By Johnny Kampis | Missouri Watchdog
ST. LOUIS – We’ll soon know which Republicans are playing poker with the U.S. Senate race in Missouri.
After U.S. Rep. Todd Akin’s controversial comments about rape and pregnancy in August, many party leaders, including presidential candidate Mitt Romney, said the Wildwood GOP candidate should drop out.
He has until Tuesday to leave the race, but Akin has given every indication that he plans to fight on through November, where he would face Democratic incumbent Claire McCaskill in the general election.
After his comments, Akin lost the financial backing of deep-pocketed groups that included the Republican National Committee and the Crossroads superPAC. But will those organizations really refuse to support a Republican in a key race for taking control of the Senate?
Were those groups really showing their hand, or were they bluffing in an effort to get Akin out of the race?
George Connor, head of the political science department at Missouri State University, said it will be a tough spot for those GOP bigwigs because they’re on record as pulling that funding.
“I think at the end of the day the Republicans will be hard pressed not to support Akin win the seat they need to get the Senate back,” he told Missouri Watchdog.
Akin raised more than $2 million for his race before the primary, but spent nearly all of it defeating GOP challenger John Brunner and Sarah Steelman.
Republican National Committee Chairman Reince Priebus pledged Sunday morning on ABC’s “This Week” that he would not support Akin.
“We’re not going to play in Missouri with Todd Akin,” he said. “I can tell you that.”
The St. Louis-Post Dispatch reported that Akin has raised another $600,000 in recent weeks from small donations through online and email appeals. Newt Gingrich was stumping for Akin on Monday at a $500-a-ticket fundraiser.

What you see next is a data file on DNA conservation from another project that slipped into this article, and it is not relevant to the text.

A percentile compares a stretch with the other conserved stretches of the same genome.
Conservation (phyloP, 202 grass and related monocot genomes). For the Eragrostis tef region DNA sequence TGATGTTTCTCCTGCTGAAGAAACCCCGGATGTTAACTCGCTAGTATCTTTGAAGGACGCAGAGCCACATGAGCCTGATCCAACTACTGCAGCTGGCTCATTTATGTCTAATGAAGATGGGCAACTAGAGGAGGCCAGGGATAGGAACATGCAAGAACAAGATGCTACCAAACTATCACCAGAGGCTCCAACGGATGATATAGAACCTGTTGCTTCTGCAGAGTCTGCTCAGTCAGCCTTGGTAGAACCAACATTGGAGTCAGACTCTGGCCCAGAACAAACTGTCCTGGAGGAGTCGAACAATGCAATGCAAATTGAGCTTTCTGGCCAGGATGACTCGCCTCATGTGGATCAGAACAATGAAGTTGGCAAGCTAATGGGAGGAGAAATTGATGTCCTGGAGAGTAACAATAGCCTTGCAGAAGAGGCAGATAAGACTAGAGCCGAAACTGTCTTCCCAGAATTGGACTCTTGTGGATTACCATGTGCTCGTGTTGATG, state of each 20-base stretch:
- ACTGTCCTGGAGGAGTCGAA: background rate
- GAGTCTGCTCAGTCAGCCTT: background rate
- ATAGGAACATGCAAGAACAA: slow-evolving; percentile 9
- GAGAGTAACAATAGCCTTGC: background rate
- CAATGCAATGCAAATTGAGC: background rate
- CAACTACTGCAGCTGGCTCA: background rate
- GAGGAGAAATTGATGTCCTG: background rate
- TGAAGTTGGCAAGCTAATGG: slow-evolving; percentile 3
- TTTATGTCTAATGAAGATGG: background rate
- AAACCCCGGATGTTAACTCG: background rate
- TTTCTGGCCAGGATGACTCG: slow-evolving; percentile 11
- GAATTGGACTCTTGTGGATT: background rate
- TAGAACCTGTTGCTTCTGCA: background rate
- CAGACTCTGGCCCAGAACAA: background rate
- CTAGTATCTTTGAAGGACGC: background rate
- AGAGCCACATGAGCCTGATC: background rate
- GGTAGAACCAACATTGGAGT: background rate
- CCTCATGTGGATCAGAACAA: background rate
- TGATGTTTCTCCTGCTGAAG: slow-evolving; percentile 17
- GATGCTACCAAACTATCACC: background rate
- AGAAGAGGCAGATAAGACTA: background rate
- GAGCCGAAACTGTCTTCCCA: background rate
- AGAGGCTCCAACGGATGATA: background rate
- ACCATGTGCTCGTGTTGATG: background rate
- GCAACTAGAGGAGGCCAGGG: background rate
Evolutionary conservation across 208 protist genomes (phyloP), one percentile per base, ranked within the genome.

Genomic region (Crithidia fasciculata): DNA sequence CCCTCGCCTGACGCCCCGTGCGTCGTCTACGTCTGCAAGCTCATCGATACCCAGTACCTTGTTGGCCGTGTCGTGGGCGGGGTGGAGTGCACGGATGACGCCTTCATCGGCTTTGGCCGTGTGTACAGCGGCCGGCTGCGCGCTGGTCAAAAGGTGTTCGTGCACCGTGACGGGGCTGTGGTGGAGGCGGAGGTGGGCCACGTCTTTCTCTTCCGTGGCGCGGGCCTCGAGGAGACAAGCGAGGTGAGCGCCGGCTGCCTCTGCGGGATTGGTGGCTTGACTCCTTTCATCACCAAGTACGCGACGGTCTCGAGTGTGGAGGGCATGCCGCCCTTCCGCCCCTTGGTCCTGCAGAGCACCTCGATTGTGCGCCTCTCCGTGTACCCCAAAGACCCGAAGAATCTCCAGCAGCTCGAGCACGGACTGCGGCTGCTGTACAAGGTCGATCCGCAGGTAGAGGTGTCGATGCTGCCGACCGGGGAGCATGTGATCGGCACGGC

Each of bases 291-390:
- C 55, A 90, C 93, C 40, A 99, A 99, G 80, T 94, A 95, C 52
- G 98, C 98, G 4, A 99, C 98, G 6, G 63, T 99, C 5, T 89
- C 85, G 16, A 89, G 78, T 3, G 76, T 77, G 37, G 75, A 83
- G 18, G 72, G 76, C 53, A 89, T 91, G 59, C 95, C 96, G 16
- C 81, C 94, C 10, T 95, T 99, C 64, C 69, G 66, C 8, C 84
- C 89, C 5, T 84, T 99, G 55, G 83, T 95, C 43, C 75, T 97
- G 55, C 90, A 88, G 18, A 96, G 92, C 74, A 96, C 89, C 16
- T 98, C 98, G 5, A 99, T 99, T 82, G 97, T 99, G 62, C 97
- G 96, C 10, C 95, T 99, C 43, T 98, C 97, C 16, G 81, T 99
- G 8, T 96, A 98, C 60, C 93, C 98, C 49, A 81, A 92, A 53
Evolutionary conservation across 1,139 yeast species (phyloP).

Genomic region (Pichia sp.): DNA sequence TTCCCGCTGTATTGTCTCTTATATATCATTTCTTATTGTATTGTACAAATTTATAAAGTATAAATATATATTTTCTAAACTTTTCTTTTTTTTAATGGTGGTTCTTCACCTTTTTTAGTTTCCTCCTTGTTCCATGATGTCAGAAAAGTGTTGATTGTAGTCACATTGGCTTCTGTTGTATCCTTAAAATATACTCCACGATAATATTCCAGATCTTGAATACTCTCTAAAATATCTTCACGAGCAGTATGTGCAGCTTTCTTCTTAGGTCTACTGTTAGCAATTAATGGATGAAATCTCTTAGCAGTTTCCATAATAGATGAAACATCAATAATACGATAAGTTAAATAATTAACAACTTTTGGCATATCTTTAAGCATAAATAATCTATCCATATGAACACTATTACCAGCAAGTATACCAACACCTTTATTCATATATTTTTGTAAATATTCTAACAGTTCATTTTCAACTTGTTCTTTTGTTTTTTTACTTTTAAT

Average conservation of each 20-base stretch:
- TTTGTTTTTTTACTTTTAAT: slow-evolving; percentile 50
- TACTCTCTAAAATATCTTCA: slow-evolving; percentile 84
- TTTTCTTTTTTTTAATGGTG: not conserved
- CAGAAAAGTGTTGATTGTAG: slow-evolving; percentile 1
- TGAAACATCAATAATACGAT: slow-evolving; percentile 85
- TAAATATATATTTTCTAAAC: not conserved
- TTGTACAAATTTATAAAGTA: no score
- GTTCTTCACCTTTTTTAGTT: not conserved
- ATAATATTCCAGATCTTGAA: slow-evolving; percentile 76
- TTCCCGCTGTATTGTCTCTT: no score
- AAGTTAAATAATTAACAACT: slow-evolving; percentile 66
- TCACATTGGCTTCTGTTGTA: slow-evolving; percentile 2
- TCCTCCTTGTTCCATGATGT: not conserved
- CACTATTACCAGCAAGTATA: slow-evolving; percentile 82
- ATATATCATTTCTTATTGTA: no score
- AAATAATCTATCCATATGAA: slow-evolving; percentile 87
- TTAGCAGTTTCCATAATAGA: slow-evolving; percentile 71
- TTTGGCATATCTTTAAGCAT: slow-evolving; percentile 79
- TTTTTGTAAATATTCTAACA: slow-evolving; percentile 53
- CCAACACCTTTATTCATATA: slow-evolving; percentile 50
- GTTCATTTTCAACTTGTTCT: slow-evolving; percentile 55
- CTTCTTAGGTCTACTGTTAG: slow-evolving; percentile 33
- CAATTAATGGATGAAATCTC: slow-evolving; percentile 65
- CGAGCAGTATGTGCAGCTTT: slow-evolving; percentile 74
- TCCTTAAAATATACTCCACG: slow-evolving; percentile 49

“I believe the state of the campaign is looking better and better,” Akin said Friday afternoon, following a debate with McCaskill and a rally with his new women-for-Akin coalition.
That’s debatable, say election forecasters.
The New York Times’ political blog gives Akin a 40-percent chance to win a race that once seemed a shoo-in for the Republicans. Writer Nate Silver criticized McCaskill for her positions supporting President Barack Obama in a red-leaning state.
“In a sense, this is a race that neither candidate ought to win,” he writes.
The Washington Post once ranked Missouri among the five most likely states to impact control of the U.S. Senate. Now it’s not even in the top 10.
Connor noted that other states with close Senate races, including Massachusetts and Virginia, are starting to tip toward the Democratic candidates.
“I think they’re going to look at Missouri as one of the states they’re going to have to focus on,” he said of the GOP.
Connor said he could see Akin bolstering his campaign funds without tapping into the Republican establishment, with national right-to-life groups and tea party supporters extending a funding lifeline.
Rick Tyler, a former Gingrich campaign aide who is now working with the Akin campaign, said plenty of potential donors have “sat on the sidelines” waiting for the drop-out deadline to pass.
“We are tilling that hard soil now — that is, reaching out to people who could potentially give significant amounts of dollars,” he said.
On the other hand, Connor said he could see Akin lose that potential support if the national picture becomes murkier for the GOP in the next month. Polls are beginning to show President Barack Obama as more likely to win re-election, and Democrats with a strong chance to keep the Senate.
“I could see them saying, ‘Why should I throw money at Akin when we have no chance to take control of the Senate?’” Connor said.